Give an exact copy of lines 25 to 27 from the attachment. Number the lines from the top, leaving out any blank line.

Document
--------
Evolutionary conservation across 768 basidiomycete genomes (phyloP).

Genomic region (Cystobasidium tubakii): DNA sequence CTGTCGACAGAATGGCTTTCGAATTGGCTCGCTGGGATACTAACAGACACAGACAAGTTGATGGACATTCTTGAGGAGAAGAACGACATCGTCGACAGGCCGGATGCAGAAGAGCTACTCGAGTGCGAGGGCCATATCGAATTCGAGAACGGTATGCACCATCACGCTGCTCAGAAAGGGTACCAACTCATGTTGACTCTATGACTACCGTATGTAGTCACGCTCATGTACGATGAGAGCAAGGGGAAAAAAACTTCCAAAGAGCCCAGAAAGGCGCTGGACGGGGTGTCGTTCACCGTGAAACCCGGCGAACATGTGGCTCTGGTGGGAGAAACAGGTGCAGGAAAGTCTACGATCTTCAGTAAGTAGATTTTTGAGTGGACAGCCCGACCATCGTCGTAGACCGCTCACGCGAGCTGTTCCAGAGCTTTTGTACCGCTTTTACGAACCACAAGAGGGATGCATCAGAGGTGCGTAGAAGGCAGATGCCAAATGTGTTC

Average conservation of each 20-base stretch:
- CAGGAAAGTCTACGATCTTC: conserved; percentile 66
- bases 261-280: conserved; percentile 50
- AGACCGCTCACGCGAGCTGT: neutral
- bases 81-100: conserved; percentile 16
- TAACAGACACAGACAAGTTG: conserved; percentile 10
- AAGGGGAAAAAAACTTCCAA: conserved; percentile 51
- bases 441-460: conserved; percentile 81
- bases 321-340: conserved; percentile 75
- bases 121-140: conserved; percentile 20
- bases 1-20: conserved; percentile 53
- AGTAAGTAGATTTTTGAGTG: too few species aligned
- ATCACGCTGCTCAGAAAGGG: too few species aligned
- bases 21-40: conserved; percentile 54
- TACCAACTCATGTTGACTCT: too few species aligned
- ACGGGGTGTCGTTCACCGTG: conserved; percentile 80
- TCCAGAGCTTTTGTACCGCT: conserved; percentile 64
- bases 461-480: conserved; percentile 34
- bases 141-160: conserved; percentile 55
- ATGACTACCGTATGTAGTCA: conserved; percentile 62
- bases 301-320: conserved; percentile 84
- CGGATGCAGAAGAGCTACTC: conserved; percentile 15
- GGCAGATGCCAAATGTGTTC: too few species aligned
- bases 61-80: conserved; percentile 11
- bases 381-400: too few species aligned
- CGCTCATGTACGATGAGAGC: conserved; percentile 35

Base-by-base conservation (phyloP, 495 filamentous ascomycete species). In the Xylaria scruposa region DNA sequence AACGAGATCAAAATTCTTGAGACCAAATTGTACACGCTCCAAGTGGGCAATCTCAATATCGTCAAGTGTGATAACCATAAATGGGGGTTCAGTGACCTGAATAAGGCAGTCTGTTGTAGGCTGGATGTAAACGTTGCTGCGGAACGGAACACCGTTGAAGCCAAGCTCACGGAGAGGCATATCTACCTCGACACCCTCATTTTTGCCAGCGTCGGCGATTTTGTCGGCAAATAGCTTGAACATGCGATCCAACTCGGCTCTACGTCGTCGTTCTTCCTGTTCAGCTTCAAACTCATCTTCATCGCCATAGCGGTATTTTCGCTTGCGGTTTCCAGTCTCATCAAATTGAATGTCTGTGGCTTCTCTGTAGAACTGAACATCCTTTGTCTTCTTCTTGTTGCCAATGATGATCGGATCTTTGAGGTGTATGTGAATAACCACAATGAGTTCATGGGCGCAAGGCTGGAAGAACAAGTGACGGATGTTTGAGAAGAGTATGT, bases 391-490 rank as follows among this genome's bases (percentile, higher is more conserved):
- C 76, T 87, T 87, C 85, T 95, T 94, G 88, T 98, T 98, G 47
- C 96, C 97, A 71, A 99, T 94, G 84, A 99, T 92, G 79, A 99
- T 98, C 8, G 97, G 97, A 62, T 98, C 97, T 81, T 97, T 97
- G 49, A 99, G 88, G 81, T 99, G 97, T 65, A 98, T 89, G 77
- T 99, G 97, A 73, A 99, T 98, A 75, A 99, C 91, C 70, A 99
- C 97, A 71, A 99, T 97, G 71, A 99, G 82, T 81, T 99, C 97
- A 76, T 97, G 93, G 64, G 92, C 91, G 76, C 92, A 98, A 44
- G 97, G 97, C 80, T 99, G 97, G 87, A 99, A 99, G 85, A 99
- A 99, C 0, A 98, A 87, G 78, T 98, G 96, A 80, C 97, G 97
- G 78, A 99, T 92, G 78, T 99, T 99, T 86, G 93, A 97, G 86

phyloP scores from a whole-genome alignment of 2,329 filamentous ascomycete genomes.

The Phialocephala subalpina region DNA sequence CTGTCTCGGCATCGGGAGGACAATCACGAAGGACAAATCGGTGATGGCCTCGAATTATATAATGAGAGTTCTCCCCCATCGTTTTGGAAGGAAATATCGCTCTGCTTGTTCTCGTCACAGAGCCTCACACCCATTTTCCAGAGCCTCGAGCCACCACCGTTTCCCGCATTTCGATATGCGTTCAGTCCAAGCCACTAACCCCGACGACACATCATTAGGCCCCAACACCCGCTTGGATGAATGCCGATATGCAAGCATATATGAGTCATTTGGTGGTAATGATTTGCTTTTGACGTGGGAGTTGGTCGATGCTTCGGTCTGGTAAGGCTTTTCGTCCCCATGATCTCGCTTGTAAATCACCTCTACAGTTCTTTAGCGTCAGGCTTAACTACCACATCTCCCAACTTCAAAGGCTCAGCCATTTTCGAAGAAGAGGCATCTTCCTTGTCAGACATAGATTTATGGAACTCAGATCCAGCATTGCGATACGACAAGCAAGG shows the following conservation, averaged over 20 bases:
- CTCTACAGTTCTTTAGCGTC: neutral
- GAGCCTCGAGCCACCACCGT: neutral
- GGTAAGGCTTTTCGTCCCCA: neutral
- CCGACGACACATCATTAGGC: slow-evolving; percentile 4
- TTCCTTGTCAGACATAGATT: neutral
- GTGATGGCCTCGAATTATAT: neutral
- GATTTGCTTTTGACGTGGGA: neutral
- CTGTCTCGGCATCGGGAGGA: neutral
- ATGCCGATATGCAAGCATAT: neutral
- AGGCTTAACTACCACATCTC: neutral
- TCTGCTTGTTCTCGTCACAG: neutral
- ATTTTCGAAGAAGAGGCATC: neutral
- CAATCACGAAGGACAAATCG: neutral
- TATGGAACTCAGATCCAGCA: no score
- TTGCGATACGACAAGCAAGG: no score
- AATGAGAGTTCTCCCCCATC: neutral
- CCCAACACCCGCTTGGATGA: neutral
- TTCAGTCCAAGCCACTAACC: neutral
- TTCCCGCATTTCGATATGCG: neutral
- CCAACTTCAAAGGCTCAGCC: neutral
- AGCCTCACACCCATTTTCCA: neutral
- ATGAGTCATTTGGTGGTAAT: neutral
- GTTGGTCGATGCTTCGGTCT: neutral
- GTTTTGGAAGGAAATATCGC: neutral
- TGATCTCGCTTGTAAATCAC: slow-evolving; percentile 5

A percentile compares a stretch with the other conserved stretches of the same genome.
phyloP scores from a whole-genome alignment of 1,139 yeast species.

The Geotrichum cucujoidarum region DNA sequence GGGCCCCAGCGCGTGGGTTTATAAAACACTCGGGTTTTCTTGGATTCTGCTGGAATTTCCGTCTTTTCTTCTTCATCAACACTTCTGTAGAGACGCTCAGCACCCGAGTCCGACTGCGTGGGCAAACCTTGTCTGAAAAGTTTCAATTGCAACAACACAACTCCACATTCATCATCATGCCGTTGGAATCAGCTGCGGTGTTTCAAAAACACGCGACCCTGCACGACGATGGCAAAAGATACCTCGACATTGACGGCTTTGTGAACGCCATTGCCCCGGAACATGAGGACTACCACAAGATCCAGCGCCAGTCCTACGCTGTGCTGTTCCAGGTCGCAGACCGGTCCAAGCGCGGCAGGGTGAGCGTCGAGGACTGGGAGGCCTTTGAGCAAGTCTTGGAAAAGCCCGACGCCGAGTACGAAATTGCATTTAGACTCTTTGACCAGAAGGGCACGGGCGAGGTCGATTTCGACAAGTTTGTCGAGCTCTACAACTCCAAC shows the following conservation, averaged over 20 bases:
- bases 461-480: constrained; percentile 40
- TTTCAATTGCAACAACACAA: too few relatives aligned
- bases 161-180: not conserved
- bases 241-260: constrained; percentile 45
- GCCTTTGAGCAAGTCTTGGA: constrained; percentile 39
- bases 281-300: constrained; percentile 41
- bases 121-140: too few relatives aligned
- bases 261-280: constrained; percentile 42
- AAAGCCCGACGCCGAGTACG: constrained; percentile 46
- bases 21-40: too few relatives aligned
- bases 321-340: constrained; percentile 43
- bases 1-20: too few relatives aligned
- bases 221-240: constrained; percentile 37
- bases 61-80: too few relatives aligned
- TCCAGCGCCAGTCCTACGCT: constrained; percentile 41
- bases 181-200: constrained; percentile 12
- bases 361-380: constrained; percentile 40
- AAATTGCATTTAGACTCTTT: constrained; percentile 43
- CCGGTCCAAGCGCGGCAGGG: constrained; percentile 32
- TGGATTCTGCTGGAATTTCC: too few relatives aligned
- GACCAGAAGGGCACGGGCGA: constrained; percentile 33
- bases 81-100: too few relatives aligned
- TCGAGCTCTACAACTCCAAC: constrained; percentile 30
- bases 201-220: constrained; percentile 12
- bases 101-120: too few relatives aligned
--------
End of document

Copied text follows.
- GGCAGATGCCAAATGTGTTC: too few species aligned
- bases 61-80: conserved; percentile 11
- bases 381-400: too few species aligned